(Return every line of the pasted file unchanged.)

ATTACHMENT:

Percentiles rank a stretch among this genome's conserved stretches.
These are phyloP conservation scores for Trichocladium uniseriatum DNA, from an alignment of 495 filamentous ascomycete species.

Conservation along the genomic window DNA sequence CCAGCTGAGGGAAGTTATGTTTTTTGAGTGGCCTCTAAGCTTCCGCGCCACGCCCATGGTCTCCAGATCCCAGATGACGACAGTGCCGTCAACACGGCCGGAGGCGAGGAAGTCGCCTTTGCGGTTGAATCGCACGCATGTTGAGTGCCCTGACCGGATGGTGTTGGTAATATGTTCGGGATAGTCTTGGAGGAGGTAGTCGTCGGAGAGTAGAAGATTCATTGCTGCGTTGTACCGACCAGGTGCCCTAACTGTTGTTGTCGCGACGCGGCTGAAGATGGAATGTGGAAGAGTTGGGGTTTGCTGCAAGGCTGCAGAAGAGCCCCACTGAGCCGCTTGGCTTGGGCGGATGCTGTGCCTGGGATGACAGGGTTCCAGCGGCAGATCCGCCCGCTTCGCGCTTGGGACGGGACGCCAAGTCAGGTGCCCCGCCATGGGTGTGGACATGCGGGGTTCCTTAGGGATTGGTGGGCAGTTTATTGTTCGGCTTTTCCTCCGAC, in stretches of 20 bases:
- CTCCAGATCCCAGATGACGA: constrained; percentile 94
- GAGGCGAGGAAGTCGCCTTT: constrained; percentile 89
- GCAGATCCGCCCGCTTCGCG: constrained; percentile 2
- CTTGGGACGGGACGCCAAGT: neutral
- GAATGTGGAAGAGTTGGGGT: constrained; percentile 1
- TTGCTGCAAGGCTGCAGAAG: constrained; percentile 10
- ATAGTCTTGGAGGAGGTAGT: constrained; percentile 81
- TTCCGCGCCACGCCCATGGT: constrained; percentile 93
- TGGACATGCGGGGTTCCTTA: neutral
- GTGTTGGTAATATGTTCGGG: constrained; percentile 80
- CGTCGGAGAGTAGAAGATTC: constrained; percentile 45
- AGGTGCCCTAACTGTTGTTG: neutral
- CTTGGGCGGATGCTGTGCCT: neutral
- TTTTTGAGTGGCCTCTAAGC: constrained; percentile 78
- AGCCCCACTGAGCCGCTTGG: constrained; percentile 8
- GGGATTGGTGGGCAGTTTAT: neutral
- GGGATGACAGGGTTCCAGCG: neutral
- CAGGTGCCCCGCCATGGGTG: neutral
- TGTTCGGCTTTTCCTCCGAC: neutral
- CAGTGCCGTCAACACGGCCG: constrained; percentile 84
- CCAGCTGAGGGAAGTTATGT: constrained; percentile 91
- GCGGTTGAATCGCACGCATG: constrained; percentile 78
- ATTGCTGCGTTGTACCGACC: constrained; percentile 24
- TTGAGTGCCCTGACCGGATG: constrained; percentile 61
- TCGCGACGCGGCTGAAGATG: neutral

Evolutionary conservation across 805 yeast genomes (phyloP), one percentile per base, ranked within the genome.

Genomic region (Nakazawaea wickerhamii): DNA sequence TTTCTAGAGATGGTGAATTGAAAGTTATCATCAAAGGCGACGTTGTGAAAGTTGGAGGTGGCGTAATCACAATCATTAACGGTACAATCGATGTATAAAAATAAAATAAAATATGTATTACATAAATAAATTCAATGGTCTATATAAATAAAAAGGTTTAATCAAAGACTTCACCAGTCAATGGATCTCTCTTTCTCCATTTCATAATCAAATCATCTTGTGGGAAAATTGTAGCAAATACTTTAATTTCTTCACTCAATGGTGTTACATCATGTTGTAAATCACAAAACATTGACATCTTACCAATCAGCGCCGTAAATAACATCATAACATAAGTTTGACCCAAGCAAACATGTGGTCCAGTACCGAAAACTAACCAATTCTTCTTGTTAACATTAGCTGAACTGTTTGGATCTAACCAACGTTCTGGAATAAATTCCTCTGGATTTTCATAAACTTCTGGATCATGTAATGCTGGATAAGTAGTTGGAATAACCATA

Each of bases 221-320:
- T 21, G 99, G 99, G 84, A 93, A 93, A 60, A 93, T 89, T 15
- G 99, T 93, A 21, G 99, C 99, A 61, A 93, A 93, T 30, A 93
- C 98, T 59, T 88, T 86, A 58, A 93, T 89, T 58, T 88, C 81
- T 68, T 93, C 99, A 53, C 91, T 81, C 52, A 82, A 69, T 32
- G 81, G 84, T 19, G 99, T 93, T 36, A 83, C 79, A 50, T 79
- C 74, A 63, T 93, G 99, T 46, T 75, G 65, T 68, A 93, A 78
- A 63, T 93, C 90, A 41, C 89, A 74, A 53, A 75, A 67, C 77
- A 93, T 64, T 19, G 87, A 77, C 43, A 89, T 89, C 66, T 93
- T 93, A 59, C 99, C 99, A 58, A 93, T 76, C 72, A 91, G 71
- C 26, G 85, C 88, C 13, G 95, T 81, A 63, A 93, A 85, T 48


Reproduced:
Percentiles rank a stretch among this genome's conserved stretches.
These are phyloP conservation scores for Trichocladium uniseriatum DNA, from an alignment of 495 filamentous ascomycete species.

Conservation along the genomic window DNA sequence CCAGCTGAGGGAAGTTATGTTTTTTGAGTGGCCTCTAAGCTTCCGCGCCACGCCCATGGTCTCCAGATCCCAGATGACGACAGTGCCGTCAACACGGCCGGAGGCGAGGAAGTCGCCTTTGCGGTTGAATCGCACGCATGTTGAGTGCCCTGACCGGATGGTGTTGGTAATATGTTCGGGATAGTCTTGGAGGAGGTAGTCGTCGGAGAGTAGAAGATTCATTGCTGCGTTGTACCGACCAGGTGCCCTAACTGTTGTTGTCGCGACGCGGCTGAAGATGGAATGTGGAAGAGTTGGGGTTTGCTGCAAGGCTGCAGAAGAGCCCCACTGAGCCGCTTGGCTTGGGCGGATGCTGTGCCTGGGATGACAGGGTTCCAGCGGCAGATCCGCCCGCTTCGCGCTTGGGACGGGACGCCAAGTCAGGTGCCCCGCCATGGGTGTGGACATGCGGGGTTCCTTAGGGATTGGTGGGCAGTTTATTGTTCGGCTTTTCCTCCGAC, in stretches of 20 bases:
- CTCCAGATCCCAGATGACGA: constrained; percentile 94
- GAGGCGAGGAAGTCGCCTTT: constrained; percentile 89
- GCAGATCCGCCCGCTTCGCG: constrained; percentile 2
- CTTGGGACGGGACGCCAAGT: neutral
- GAATGTGGAAGAGTTGGGGT: constrained; percentile 1
- TTGCTGCAAGGCTGCAGAAG: constrained; percentile 10
- ATAGTCTTGGAGGAGGTAGT: constrained; percentile 81
- TTCCGCGCCACGCCCATGGT: constrained; percentile 93
- TGGACATGCGGGGTTCCTTA: neutral
- GTGTTGGTAATATGTTCGGG: constrained; percentile 80
- CGTCGGAGAGTAGAAGATTC: constrained; percentile 45
- AGGTGCCCTAACTGTTGTTG: neutral
- CTTGGGCGGATGCTGTGCCT: neutral
- TTTTTGAGTGGCCTCTAAGC: constrained; percentile 78
- AGCCCCACTGAGCCGCTTGG: constrained; percentile 8
- GGGATTGGTGGGCAGTTTAT: neutral
- GGGATGACAGGGTTCCAGCG: neutral
- CAGGTGCCCCGCCATGGGTG: neutral
- TGTTCGGCTTTTCCTCCGAC: neutral
- CAGTGCCGTCAACACGGCCG: constrained; percentile 84
- CCAGCTGAGGGAAGTTATGT: constrained; percentile 91
- GCGGTTGAATCGCACGCATG: constrained; percentile 78
- ATTGCTGCGTTGTACCGACC: constrained; percentile 24
- TTGAGTGCCCTGACCGGATG: constrained; percentile 61
- TCGCGACGCGGCTGAAGATG: neutral

Evolutionary conservation across 805 yeast genomes (phyloP), one percentile per base, ranked within the genome.

Genomic region (Nakazawaea wickerhamii): DNA sequence TTTCTAGAGATGGTGAATTGAAAGTTATCATCAAAGGCGACGTTGTGAAAGTTGGAGGTGGCGTAATCACAATCATTAACGGTACAATCGATGTATAAAAATAAAATAAAATATGTATTACATAAATAAATTCAATGGTCTATATAAATAAAAAGGTTTAATCAAAGACTTCACCAGTCAATGGATCTCTCTTTCTCCATTTCATAATCAAATCATCTTGTGGGAAAATTGTAGCAAATACTTTAATTTCTTCACTCAATGGTGTTACATCATGTTGTAAATCACAAAACATTGACATCTTACCAATCAGCGCCGTAAATAACATCATAACATAAGTTTGACCCAAGCAAACATGTGGTCCAGTACCGAAAACTAACCAATTCTTCTTGTTAACATTAGCTGAACTGTTTGGATCTAACCAACGTTCTGGAATAAATTCCTCTGGATTTTCATAAACTTCTGGATCATGTAATGCTGGATAAGTAGTTGGAATAACCATA

Each of bases 221-320:
- T 21, G 99, G 99, G 84, A 93, A 93, A 60, A 93, T 89, T 15
- G 99, T 93, A 21, G 99, C 99, A 61, A 93, A 93, T 30, A 93
- C 98, T 59, T 88, T 86, A 58, A 93, T 89, T 58, T 88, C 81
- T 68, T 93, C 99, A 53, C 91, T 81, C 52, A 82, A 69, T 32
- G 81, G 84, T 19, G 99, T 93, T 36, A 83, C 79, A 50, T 79
- C 74, A 63, T 93, G 99, T 46, T 75, G 65, T 68, A 93, A 78
- A 63, T 93, C 90, A 41, C 89, A 74, A 53, A 75, A 67, C 77
- A 93, T 64, T 19, G 87, A 77, C 43, A 89, T 89, C 66, T 93
- T 93, A 59, C 99, C 99, A 58, A 93, T 76, C 72, A 91, G 71
- C 26, G 85, C 88, C 13, G 95, T 81, A 63, A 93, A 85, T 48